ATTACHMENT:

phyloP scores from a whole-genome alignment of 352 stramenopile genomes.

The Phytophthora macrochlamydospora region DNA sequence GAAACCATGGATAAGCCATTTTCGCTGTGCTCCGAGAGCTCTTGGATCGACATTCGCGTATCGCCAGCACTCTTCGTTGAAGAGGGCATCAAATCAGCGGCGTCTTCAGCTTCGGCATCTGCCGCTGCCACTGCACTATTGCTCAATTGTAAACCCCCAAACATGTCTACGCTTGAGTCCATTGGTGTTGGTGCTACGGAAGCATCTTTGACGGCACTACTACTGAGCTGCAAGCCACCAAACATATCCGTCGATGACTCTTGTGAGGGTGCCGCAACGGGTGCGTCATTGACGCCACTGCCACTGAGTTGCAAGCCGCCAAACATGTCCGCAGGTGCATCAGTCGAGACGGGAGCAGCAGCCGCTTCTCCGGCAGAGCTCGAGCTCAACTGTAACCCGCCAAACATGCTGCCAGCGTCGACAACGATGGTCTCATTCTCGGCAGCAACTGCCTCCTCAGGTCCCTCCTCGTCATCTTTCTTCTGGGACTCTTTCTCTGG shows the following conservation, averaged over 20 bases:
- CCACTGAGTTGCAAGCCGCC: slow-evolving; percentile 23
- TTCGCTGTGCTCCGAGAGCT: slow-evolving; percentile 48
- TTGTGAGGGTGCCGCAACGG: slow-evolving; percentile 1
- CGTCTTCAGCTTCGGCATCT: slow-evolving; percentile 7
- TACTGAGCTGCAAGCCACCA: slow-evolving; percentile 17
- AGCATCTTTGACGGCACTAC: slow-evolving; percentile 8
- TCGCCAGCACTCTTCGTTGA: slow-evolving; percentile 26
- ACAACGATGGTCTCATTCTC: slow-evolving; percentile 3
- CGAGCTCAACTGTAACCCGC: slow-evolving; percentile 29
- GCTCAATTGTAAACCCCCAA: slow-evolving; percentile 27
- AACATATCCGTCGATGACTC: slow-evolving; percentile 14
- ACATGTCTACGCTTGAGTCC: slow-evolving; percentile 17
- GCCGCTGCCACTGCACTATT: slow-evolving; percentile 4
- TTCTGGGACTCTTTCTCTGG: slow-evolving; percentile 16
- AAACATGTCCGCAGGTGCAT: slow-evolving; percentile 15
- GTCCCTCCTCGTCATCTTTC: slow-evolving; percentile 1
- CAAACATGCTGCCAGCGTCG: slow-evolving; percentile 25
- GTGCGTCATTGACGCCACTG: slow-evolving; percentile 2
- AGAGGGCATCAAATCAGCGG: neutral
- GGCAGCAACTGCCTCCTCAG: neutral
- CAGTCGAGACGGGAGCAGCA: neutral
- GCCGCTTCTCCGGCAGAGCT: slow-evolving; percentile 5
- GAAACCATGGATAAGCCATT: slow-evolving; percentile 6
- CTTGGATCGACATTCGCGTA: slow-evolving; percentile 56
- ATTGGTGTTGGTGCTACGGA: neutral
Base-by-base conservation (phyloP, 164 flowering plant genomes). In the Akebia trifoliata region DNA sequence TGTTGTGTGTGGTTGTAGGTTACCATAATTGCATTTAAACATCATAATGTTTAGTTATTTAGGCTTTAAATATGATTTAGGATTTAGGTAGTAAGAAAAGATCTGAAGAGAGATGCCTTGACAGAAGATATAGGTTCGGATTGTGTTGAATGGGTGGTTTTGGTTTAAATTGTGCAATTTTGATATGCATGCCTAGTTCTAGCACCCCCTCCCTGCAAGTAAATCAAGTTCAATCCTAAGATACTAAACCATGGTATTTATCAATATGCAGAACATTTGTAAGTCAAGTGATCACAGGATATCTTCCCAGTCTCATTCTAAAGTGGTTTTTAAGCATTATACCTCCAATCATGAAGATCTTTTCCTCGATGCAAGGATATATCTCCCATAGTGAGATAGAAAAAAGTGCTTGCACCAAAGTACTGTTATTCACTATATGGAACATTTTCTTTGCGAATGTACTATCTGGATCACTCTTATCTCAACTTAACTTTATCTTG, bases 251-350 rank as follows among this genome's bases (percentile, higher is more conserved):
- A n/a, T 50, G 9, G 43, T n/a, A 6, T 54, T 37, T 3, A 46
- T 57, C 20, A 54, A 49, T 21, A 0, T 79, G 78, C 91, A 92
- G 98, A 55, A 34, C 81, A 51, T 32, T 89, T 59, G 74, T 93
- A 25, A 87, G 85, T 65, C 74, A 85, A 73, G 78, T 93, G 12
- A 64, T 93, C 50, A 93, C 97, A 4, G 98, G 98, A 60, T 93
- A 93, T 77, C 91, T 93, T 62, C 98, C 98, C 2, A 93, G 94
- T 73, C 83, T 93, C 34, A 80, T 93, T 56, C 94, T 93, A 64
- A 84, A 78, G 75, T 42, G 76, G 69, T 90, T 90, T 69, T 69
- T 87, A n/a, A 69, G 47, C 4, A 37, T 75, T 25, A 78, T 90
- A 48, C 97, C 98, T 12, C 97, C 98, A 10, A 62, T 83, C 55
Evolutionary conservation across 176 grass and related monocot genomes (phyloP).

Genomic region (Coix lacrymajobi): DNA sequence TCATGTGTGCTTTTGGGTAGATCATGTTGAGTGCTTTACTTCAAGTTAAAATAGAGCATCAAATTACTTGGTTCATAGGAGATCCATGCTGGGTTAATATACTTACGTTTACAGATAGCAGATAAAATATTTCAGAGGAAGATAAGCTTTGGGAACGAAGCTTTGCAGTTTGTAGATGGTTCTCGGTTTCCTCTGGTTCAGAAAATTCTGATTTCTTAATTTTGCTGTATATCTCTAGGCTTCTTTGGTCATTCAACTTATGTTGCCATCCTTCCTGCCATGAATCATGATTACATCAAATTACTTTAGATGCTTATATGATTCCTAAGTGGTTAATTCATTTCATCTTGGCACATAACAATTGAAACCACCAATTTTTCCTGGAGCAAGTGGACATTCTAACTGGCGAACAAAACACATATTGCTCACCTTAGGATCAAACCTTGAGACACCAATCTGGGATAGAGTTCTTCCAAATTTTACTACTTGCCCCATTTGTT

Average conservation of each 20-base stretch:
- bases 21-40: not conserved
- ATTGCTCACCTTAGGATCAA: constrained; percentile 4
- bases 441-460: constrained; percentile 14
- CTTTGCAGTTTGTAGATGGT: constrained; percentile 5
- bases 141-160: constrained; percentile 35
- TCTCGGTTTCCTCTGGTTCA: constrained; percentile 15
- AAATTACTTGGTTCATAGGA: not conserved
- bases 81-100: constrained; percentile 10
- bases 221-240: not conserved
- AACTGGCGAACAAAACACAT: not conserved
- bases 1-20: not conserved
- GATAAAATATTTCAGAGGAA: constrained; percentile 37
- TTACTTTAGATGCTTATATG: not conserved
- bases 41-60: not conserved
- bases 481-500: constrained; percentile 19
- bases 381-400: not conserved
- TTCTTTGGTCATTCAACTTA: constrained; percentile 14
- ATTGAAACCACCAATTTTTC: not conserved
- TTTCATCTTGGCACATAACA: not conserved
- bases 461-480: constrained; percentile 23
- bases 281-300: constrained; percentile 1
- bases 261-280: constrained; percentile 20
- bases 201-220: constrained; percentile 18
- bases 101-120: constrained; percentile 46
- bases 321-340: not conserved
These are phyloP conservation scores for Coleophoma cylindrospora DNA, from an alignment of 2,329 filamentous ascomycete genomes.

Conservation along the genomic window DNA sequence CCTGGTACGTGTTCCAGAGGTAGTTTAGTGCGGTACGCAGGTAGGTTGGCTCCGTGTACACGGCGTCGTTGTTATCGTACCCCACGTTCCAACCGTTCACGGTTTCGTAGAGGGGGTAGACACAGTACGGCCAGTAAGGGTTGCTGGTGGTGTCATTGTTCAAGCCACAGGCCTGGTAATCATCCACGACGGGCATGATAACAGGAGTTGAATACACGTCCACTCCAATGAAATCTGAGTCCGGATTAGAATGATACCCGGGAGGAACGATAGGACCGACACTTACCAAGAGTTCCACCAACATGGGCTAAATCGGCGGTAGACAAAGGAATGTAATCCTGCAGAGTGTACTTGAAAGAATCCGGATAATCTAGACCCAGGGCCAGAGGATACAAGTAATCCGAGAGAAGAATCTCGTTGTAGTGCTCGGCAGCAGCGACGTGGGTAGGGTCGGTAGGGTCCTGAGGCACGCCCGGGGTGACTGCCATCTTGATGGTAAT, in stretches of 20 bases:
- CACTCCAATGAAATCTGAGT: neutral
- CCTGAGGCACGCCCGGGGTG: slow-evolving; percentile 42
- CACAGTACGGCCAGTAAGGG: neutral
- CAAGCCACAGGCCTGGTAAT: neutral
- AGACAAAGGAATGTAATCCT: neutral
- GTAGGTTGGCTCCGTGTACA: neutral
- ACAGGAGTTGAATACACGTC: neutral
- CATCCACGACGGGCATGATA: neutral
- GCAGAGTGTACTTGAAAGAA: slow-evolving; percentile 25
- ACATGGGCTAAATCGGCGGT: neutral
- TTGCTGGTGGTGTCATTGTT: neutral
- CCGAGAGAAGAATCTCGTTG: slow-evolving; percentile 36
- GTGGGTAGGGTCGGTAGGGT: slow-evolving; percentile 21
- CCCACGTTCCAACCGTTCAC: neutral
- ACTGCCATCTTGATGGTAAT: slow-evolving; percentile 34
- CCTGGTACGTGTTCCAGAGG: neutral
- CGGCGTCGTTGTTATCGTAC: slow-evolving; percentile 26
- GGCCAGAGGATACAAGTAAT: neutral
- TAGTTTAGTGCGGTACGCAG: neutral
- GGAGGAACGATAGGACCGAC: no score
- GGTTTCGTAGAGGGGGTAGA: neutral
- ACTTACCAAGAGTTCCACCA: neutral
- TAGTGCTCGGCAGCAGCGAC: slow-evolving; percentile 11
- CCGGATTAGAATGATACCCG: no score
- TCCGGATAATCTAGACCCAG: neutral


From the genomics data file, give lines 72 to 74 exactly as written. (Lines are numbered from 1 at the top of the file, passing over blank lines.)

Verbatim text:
- CAAGCCACAGGCCTGGTAAT: neutral
- AGACAAAGGAATGTAATCCT: neutral
- GTAGGTTGGCTCCGTGTACA: neutral